It's hard to get too excited about a record cleaning brush, but if you're in the market for a brush to wet-clean your records, this could be of interest to you. Those of you who have read my review of the Moth Mk II Pro record cleaning machine will know that I have been using a Parastat record cleaning brush with my RCM. Whilst this has been very effective, I always wondered what reasonably priced modern brushes were readily available, and how they might compare.
There are dozens of brushes on the market, all with their own loyal supporters. Most of these I have rejected either because they are prohibitively expensive or because they wouldn't suit my cleaning regime on a practical level. I need a brush that is not only the same width as an LP, but that has similar dimensions to the slot on my RCM's vacuum suction pipe. I vacuum my brush clean and free of dirt and excess moisture after cleaning every side of vinyl, to avoid any cross-contamination; if the brush's bristles won't fit in the vacuum slot, then they're not going to get very clean. The Parastat satisfied this requirement, and so does my new Tonar Wetgoat cleaning brush. It's amazing how many supposedly purpose-made brushes don't.
The Tonar brush looks as attractive as could be reasonably expected of a mundane tool. At least the manufacturers have made an effort with the business-like colour and logo. Ergonomically, the Tonar brush is well designed: its generously-sized handle is comfortable to hold and helps to ensure that it doesn't slip from your grip during use. It could have been improved further by rounding off the sharp edges and corners of the brush's plastic body, but with careful use this shouldn't pose any problems.
The handle of this brush isn't as wide as the Parastat's which means that it can't be stood up when not in use. I always found it useful to be able to stand the Parastat on its spine when I needed my hands free to flip a record over. This prevented contamination of the bristles. The Tonar addresses this problem, after a fashion, by having a stepped body that, when lain logo-side down, lifts the bristles off whatever flat surface the brush is resting on. Whether this is an intentional function of design or a happy accident, I couldn't say.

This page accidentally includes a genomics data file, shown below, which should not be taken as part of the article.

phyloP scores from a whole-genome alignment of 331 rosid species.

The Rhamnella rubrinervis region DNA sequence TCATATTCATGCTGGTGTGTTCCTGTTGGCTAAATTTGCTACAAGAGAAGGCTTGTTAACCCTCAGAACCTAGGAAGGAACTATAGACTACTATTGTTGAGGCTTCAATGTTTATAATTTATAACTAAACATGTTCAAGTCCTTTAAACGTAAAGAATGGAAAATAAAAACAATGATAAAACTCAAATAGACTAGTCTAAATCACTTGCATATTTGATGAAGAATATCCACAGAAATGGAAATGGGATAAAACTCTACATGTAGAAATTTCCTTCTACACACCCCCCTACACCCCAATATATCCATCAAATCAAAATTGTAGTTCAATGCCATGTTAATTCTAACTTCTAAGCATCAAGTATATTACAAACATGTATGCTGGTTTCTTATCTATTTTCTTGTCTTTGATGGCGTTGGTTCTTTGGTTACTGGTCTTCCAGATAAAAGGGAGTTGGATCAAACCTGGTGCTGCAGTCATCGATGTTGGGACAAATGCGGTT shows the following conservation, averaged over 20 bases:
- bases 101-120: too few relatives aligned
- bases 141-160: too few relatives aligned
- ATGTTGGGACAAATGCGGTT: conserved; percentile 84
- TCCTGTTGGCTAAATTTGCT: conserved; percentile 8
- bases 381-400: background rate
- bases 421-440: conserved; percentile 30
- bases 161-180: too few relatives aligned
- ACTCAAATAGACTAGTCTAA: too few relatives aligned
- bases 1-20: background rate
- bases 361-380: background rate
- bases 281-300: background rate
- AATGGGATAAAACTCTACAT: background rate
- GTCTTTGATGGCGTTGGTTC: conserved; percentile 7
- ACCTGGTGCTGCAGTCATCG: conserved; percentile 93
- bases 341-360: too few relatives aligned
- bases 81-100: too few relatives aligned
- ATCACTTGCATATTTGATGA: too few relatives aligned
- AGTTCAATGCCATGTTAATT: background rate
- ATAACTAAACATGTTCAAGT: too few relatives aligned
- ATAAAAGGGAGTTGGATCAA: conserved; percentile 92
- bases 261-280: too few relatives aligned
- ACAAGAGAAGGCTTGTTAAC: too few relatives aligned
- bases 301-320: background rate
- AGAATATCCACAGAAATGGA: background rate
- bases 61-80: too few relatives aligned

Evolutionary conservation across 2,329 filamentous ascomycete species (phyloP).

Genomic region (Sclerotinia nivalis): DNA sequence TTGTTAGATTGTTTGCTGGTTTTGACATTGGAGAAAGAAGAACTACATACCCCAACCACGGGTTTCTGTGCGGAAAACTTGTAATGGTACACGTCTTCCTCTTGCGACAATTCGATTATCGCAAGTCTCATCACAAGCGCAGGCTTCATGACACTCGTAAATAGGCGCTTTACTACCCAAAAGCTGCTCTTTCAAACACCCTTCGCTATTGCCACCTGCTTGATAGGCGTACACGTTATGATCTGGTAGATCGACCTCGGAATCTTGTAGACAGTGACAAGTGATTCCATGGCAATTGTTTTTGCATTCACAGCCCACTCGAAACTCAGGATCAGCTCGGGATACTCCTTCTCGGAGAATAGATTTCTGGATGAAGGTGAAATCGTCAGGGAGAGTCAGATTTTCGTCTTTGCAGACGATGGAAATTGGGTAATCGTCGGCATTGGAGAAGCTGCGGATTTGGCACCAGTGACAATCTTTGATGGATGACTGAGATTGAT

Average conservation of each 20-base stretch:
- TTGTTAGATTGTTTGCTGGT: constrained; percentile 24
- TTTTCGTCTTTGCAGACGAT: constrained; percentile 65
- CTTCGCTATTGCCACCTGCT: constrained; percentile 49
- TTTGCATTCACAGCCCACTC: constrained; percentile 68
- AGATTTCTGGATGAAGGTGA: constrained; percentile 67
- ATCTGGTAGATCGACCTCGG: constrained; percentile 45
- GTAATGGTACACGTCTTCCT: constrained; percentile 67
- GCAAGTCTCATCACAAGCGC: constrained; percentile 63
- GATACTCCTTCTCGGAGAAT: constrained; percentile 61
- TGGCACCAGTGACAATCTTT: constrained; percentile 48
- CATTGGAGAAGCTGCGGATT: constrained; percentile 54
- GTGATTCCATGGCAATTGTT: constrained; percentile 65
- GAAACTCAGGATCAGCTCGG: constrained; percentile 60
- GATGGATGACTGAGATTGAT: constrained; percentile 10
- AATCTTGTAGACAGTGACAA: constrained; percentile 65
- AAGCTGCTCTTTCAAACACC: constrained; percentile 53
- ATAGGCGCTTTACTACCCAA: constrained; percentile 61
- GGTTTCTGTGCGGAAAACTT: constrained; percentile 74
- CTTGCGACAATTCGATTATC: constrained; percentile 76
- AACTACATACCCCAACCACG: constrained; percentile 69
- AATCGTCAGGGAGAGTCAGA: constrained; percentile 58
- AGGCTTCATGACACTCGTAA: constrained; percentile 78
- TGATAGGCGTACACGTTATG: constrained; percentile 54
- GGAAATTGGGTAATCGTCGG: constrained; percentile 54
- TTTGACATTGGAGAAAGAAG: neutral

Of course, the big selling point of the Tonar is that it has goat hair bristles. Being a natural fibre helps to prevent the kind of static build-up often associated with man-made fibres. The bristles are surprisingly soft - they must have come from one easy-living, well-groomed goat! - but seem to find a happy middle ground between being kind to your records and tough on ingrained crud. Because they are shorter than the bristles in the Parastat, this lends them the necessary rigidity and the structural integrity and strength to reach deep into the record grooves. In my experience, the Tonar has occasionally shed a hair, particularly when first used, but these are fine enough to be vacuumed away.
As far as doing what it is designed to do, that is, clean records, I can't see much difference between the results achieved by the Tonar and the Parastat: they both do an effective job. I would guess that the bristles of the Tonar are finer, so perhaps get a little deeper into the grooves, but I'm not hearing any night and day difference between the quality of playback after cleaning with the Tonar as opposed to the Parastat. The biggest difference is one of practicality: with heavy use, the Parastat's wooden body would begin to absorb some of the cleaning fluid from the wet bristles and was prone to swelling. On occasions this necessitated a repair when the handle came apart at its glued seams. There is no such problem with the plastic bodied Tonar brush.
The Parastat has served me well for years. The Tonar seems to be its equal, but only time will tell whether it continues to function at the same high level. One concern is that, being a natural fibre, the goat hair bristles might, over time (because natural fibres are more absorbent than man-made ones), become harder to keep clean. But at £13.99 from various vendors on eBay, giving the Tonar a try isn't going to break the bank.